IVS Alumni Spotlight: Sam Hruban

IVS Alumni
Traveling abroad with IVS is often a stepping stone for students interested in developing international careers. IVS alumni have gone on to work in a variety of fields such as international education, human rights, and sustainable development. Many of our students also have chosen to focus their efforts in their local communities. We take great pleasure in being part of each student’s development in becoming responsible global citizen and are excited to showcase what our amazing alumni are doing.

Sam Hruban is an IVS Alumni who has travelled extensively with the Institute For Village Studies to Thailand, India, and Burma.

IVS Alumni

When did you study abroad with the Institute For Village Studies and which trip did you go on?

I went on the Himalayan Cultures and Ecology Program my freshman summer in 2013. I returned my last year at WWU for Global Health in the Himalayas in the fall and Northern Thailand and Burma in the winter.

What influenced you to choose this type of study abroad experience?

I was very interested in IVS’s unique trips because students got the opportunity to interact face to face with the local community instead of the typical classroom learning. IVS gave me the opportunity to learn about the problems communities face and how they are overcoming their problems. I was also drawn to the beauty of the locations, getting the opportunity to travel to remote places like Ladakh, India. 

You went on quite a lot of trips with IVS. What kept you coming back?

There were many reasons why I decided to go on my first IVS trip to India: travel, new experiences, traditional food, but the reasons why I returned for a 2nd and 3rd trip were: long lasting friendships, global service, community connection, and exploration.

How did traveling abroad influence your academic or professional goals?

I became very passionate about community development, cultural exchange, and travel during my IVS trips. My experiences during my study abroad trips have stuck with me to this day. I continue to learn about other cultures and look for opportunities to volunteer.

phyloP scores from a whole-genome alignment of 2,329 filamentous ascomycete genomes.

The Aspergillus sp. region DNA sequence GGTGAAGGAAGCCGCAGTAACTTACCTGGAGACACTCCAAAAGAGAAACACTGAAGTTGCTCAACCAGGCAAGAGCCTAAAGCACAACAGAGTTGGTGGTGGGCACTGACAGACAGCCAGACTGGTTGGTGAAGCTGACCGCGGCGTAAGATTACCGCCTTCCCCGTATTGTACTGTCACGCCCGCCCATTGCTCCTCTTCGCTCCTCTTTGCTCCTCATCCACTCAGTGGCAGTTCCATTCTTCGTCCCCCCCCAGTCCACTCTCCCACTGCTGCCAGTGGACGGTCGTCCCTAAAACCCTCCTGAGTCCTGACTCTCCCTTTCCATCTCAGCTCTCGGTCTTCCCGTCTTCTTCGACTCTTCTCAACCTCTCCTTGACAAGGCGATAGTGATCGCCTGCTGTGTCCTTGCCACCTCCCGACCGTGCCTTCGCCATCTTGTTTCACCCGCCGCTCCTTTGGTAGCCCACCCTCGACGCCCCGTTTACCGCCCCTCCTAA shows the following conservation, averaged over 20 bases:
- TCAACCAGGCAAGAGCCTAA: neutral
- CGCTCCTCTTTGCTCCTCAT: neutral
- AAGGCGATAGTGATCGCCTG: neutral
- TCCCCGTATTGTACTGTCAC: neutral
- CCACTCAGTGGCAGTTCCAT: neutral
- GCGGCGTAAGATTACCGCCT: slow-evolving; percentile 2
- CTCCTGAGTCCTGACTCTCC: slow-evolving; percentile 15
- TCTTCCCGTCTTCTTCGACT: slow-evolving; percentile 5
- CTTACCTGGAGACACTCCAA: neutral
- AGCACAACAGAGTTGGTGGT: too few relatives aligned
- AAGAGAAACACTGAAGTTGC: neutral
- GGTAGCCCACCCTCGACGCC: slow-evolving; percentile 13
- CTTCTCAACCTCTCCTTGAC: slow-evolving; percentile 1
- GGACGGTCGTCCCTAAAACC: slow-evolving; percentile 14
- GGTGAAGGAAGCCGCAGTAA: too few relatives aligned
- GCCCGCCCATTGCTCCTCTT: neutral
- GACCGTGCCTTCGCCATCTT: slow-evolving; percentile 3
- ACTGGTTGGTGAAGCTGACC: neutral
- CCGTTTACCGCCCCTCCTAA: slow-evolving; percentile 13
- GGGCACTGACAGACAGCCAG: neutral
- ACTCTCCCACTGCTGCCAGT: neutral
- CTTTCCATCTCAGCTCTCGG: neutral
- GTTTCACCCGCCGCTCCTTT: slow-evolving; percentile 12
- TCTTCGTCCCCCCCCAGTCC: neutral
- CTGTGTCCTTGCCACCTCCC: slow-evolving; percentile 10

What are you doing now?

After graduating from WWU, I became a Peace Corps volunteer in Namibia.  I am currently working towards my Master’s degree in Archaeological Material Sciences in Portugal, Greece, and Italy.  

What advice would you give to a student to make the most of their experience abroad?

My first piece of advice would be to leave all expectations at the door. By starting your trip with and open mind and observing eyes you’ll be able to learn more than you ever thought! My second piece of advice is to go back! My returning trips allowed me to gain even more insight into the challenges communities face and the role community development can play. 

What does being a global citizen mean to you?

To me, being a global citizen means, seeking out opportunities to learn about others. It is through these opportunities that we learn how to engage meaningfully, create compassion, and foster change in this crazy world we share. 

What was a highlight(s) from your study abroad experience? 

There are many highlights from each trip. An incredible dance party at Jhamtse Gatsal with all the kids, listening to a teaching by the Dalai Lama in Dharamshala, and my amazing homestay in Thailand where I learned meditation, traditional cooking, and explored caves!

Is there anything else you would like to add?

To anyone reading this, I hope you all take a quarter away from rainy Bellingham and sign up for an IVS trip!

If you are an IVS Alumni and would like to be featured, let know in the comments!

A Private Audience With The Dalai Lama

Our Ladakh summer program has come to a close and the group departed Delhi early this morning. They arrived in Seattle on August 7th at 1:10pm. One of the highlights from the trip was a very special experience we have never had before in 18 years of running programs in Himalayas – a private audience with His Holiness the Dalai Lama!

Just before we had left the US for India, the Dalai Lama announced he would be hosting a three-day teaching in the Zanskar Valley during the time we would be there. A good friend of ours, Geshe Yonten, was the Zanskari translator for the event and said he could arrange the meeting with the Dalai Lama. We were a little apprehensive at first to accept this gracious offer.The Dalai Lama’s time is very limited and we wondered if it would be better spent with local Zanskaris. Geshe Yonten thought the cross-cultural programs and water projects that we are doing in Stongdey are important and said it would only be a brief visit. So we agreed and had the incredible honor of a private audience with the Dalai Lama.
He started by asking us what we had learned in Zanskar and then talked about the importance of compassion and unity in creating a more peaceful 21st century. He said that America is the leader of the world and was founded on great principles of democracy, liberty, human rights, and freedom. However, he thought the current America first agenda has it wrong. While we need to represent our citizens a first priority, as a global leader, we also need to represent the world, especially with global warming. He emphasized the oneness of humanity and said it is false that the different regions are not dependent upon one another. He closed by challenging all of us, and particularly the younger generation, to work to the best of our abilities towards contributing to humanity and creating a better world. 
It was a special moment for all of us and one that we hope to live hope to his challenge.
Dalai Lama
Our meeting with the Dalai Lama was a great honor and something we will remember forever!